I’m a mycologist. This is part of my identity. It’s a part that I’ve chosen, but one that it would be hard for me to give up, at this point. Why am I a mycologist? What brought me to the love of fungi? I think a lot of it has to do with an interested in the peculiar and the odd, and some deep-seated need to root for the underdog. I like fungi because they’re under-studied, poorly comprehended, misunderstood, and misrepresented. I identify with that; I feel a kinship with fungi because I feel like there’s something in common between myself and them, in a way.
Also, I am queer. This is part of my identity, but not one that I chose for myself, though it has been a long, slow road in recognizing it within myself. And it’s not unrelated to being a mycologist — that feeling of kinship with fungi because they’re misunderstood and misrepresented? I think that comes from my queerness. Growing up in the military, in a family from rural Appalachia, there was no way to express certain feelings, even to myself. My own attractions (call me pansexual, if you need a word) and my own gender expression (I am cis-male, but my concept of masculinity is radically different now from anything I had access too as a young person) were confusing and contradictory as I grew up, and I did not even have the vocabulary to talk about them. Now, looking back, I can recognize that certain discomforts and confusions stemmed from the conflict between how I was feeling and how society expected me to feel. But, not having even the ideas, much less the vocabulary, to think about it, I had trouble recognizing what was going on; I just felt other and different.
I came into accepting being queer and being a mycologist at roughly the same time — both were long processes, and I think they reinforced each other. As a queer man and a scientist, things have been looking a little dark since the election. I think anyone reading this blog probably understands some of why, and I don’t really want to re-hash it here.
After the election, I got this tattoo on the top of my left hand. It’s a pink triangle. I had thought that this symbol was pretty universally recognizable; I wanted to be more visibly queer to those around me (since I date women — as well as men and non-binary folks — I have the privilege of passing as heterosexual in society), and to remind myself of the importance of my own identity. It is important to be visible in a time of strife, to stand up and say HERE I AM, to look oppression in the eye and not back down. Interestingly, it seems that the pink triangle is a bit less recognizable than I had thought it was. It was used by the Nazis to mark homosexual men in the Holocaust, and then later re-claimed by the gay community as a Pride symbol. The re-appropriation of a Nazi mark as a symbol of pride in identity seems particularly appropriate at the moment, given fears of an impending Muslim registry in the United States.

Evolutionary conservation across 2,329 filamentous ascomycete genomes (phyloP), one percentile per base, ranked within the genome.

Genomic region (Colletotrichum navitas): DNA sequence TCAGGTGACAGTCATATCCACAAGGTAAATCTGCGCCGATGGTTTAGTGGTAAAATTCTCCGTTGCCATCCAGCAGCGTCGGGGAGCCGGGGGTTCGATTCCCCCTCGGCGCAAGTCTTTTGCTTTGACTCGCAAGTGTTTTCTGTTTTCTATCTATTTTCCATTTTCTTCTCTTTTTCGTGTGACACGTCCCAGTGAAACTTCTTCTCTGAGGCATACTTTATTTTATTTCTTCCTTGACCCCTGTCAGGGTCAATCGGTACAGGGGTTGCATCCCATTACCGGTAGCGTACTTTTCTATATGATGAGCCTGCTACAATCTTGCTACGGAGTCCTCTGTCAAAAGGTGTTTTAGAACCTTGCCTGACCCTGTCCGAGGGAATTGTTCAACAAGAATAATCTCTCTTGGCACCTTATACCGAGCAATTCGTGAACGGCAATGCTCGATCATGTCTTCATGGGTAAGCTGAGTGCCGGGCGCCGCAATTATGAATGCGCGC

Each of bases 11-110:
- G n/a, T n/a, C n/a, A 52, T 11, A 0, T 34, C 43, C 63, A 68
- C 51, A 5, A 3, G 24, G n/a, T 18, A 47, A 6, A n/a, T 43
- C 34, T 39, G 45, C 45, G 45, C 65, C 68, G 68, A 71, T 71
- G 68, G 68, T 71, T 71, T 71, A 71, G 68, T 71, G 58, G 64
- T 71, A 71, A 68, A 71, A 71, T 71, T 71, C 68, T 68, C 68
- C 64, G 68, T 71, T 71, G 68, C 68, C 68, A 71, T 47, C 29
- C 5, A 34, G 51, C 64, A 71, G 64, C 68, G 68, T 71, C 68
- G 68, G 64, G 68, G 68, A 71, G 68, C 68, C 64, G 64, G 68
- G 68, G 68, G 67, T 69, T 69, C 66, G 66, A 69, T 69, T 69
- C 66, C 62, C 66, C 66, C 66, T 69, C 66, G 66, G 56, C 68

This tattoo is intended to say “I stand proud in the face of bigotry and hate, and I refuse to be silenced.” Even though I have had to explain it a bit more than I expected, it still serves its purpose: there’s no way to explain what it means without coming out as part of the explanation. I am more visible in my queerness since I got this tattoo.
And I think this is something else that has drawn me to mycology, and to eventually identify as a mycologist (instead of one of the myriad other possible –ologists I could have ended up as). There is an acceptance in the mycological community that I find lacking in other branches of science; we are friendlier, more open to difference and understanding, and more willing to consider that all might not be as it seems. I think that anyone who spends a large part of their life studying fungi must have a bit of that feeling of otherness, which leads them to feel kinship with the strange lifestyles and habits of the fungi. Anyone who spends enough time studying fungi becomes aware that the world is a vastly stranger than what they were taught in school, and that the rules need not always apply; I think that this makes us more compassionate, more willing to accept the uniqueness of our colleagues and friends.
Related to that, I would like to start the process of planning an LGBTQIA meet-up at the next Mycological Society of America meeting (Athens, GA, 16–19 July 2017), to help bring together those of us that feel this way, and to continue a tradition of mycology being a wonderful, welcoming place for odd ducks like me. Anyone want to come?